Nick Cave at Mary Boone Gallery / Jack Shainman Gallery
541 West 24 Street; On view September 10 – October 22
513 West 20 Street; On view September 8 – October 8
Nick Cave (not to be confused with the musician of the same name), creator of the sculptural forms known as ‘Soundsuits,’ takes over Chelsea with two concurrent shows this season, one at Jack Shainman that features current work—individual life-sized suits covered in long white fur and an inter-connected human-sized sculpture titled Speak Louder (2011) that was made from buttons, upholstery fabric, wire, and mannequins—and another at Mary Boone of earlier ‘Soundsuits.’ The second show, described as an “open playground,” celebrates exuberance, chaos, and color. See both to complete your encounter.
Matthew Barney at Gladstone Gallery
530 West 21 Street; On view September 17 – October 22
Much can be made from Matthew Barney’s latest show at Gladstone Gallery, DJED, a series of industrial-looking sculptures and intricate drawings in the first New York show of his Ancient Evenings Project, which he began in 2007. The project was inspired by Norman Mailer’s 1983 novel of the same name in which the author describes the seven stages of a soul’s progression through the process of death and rebirth. Barney, taking a completely abstract approach, substitutes a 1967 Chrysler Imperial in the role of the soul being transformed, and as such, the metaphor of America’s decline of manufacturing swiftly enters the imagination. The fact that twenty-five tons of molten iron was poured from five custom-built furnaces in a derelict Detroit steel mill during the making of the works doesn’t hurt either.
Richard Serra at Gagosian Gallery
555 West 24 Street; On view September 14 – November 26
Those who cannot get enough by sculptor Richard Serra will be pleased to find another compelling installation at Gagosian Gallery directly on the heels of the artist’s recent exhibit of drawings at MoMA this past summer. While compelling on their own, the drawings are no substitute for seeing the sculptures in person and walking among them. In this exhibit, viewers may walk inside and outside the forms continuously, unaware of any start or end point while enjoying the cavernous interiors that now divide the gallery in new ways. Don’t feel as if you’re the only one experiencing a feeling of inertia: Serra’s work is profound in that it gets under your skin, all at once making you feel both claustrophobic and exhilarated.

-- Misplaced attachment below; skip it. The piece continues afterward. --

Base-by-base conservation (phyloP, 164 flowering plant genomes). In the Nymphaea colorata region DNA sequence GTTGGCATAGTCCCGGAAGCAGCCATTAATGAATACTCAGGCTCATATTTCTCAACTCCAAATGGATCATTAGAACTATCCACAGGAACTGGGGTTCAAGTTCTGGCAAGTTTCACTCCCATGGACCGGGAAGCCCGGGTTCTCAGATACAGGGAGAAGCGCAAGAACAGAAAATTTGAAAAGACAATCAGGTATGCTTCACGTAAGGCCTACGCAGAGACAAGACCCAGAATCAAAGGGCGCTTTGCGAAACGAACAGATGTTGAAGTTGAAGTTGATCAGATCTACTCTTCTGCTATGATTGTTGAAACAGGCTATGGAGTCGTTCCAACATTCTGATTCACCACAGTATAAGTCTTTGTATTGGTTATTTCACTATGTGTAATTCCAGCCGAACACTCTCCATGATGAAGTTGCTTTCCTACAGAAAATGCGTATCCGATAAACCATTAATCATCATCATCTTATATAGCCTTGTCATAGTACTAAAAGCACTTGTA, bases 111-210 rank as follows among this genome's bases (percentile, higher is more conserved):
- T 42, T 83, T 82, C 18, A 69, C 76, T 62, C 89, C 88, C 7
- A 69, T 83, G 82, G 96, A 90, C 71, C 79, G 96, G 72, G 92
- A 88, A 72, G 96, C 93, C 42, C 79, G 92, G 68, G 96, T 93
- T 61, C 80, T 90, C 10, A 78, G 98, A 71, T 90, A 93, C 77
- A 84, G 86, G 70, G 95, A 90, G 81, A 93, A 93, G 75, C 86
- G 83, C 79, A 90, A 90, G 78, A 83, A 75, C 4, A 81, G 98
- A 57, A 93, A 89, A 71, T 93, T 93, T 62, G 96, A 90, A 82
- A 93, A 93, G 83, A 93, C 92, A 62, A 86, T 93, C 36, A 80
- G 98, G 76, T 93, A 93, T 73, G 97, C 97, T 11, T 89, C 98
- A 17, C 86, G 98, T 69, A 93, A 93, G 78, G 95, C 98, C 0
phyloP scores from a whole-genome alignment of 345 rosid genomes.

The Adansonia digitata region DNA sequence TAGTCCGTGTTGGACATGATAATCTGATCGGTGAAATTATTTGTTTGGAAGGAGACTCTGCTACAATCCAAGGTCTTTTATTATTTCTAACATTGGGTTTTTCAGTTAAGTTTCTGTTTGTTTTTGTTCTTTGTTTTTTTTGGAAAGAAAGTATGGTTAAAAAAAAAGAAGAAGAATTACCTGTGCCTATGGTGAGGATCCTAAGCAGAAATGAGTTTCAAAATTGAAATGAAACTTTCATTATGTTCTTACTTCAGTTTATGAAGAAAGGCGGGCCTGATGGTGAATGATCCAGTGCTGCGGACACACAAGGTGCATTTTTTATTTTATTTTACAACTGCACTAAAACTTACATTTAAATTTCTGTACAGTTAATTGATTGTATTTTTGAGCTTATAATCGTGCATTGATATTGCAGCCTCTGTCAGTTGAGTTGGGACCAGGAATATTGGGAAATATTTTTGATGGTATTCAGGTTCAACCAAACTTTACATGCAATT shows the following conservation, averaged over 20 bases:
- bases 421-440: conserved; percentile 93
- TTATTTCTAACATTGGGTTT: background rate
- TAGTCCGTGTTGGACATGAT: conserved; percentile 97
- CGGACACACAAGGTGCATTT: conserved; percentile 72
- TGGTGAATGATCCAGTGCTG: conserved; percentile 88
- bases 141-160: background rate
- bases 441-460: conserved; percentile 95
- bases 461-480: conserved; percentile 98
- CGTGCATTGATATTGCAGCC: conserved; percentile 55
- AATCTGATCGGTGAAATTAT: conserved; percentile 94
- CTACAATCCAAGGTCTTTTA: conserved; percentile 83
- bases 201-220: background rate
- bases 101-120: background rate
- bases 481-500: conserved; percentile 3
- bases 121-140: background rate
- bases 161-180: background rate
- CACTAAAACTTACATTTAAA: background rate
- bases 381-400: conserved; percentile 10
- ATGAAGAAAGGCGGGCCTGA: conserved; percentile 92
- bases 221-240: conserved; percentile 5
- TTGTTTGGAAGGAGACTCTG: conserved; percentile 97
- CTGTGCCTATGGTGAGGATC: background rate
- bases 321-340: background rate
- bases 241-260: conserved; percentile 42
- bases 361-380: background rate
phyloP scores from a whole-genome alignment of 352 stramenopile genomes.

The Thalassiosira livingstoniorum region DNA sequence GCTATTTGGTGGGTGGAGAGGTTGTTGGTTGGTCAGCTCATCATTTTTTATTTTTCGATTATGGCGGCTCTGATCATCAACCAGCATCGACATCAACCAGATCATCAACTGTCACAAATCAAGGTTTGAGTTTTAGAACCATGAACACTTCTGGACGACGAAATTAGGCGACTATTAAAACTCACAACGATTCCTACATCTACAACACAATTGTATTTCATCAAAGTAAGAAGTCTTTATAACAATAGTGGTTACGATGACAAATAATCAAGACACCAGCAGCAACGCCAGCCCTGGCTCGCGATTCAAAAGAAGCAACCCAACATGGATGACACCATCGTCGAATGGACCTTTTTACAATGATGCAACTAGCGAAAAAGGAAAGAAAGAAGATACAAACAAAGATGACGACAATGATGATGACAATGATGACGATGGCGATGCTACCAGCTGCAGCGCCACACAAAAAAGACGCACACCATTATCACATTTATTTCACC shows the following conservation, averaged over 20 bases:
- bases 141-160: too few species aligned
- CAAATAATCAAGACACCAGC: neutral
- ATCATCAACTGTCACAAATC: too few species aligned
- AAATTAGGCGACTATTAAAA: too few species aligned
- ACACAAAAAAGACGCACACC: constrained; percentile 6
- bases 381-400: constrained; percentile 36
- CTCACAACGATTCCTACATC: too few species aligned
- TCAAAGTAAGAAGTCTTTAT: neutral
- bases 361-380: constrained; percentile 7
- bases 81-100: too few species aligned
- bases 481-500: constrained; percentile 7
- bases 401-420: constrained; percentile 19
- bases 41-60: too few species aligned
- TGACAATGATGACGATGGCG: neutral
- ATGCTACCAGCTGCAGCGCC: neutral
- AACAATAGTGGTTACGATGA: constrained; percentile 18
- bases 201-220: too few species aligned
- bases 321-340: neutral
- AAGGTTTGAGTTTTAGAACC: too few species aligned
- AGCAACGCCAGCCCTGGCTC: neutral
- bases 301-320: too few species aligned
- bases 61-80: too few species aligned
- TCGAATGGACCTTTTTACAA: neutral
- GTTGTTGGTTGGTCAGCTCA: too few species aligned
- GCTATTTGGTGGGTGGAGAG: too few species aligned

Tim Okamura at Lyons Wier Gallery
542 West 24 Street; On view September 8 – October 8
Up-and-coming painter Tim Okamura keeps it real in Chelsea in a skillful series of urbanized portraits at Lyons Wier Gallery in the exhibit, Bronx – Brooklyn – Queens. Captured against crumbling urban facades, some of them sullied by layers of graffiti and dirt and set among broken bricks and other symbols of pre-gentrified New York, Okamura reveres his subjects in layer after layer of colorful oil paint in a lavishly rich surface before crowning them as royalty. The detail in these life-size paintings is impressive, as is Okamura’s loving respect for his subjects.
Vered Sivan at Rooster Gallery
190 Orchard Street; On view September 7 – October 9
Israeli artist Vered Sivan offers a stunning examination of obsession and control in the focused show, Till Birth Do Us Part, currently on view at Rooster Gallery on the LES. Part performance, part installation, the exhibit in one section features a performer covered by threads, and upstairs, an entire room is made cocoon-like by thousands of miles of dental floss. The materials are simple and the message is straightforward, but Sivan has articulated a show of particular interest and she’s inspired our curiosity for more.
Honorable mentions go to David Byrne and Pace Gallery for A Tight Spot, the outdoor sculpture and sound loop that is currently showing under the High Line; the series of horrifically hirsute portraits by Zipora Fried at On Stellar Rays Gallery, and the lovely portraits by Psychedelic Furs’ frontman Richard Butler of his daughter at Krause Gallery, both on the LES.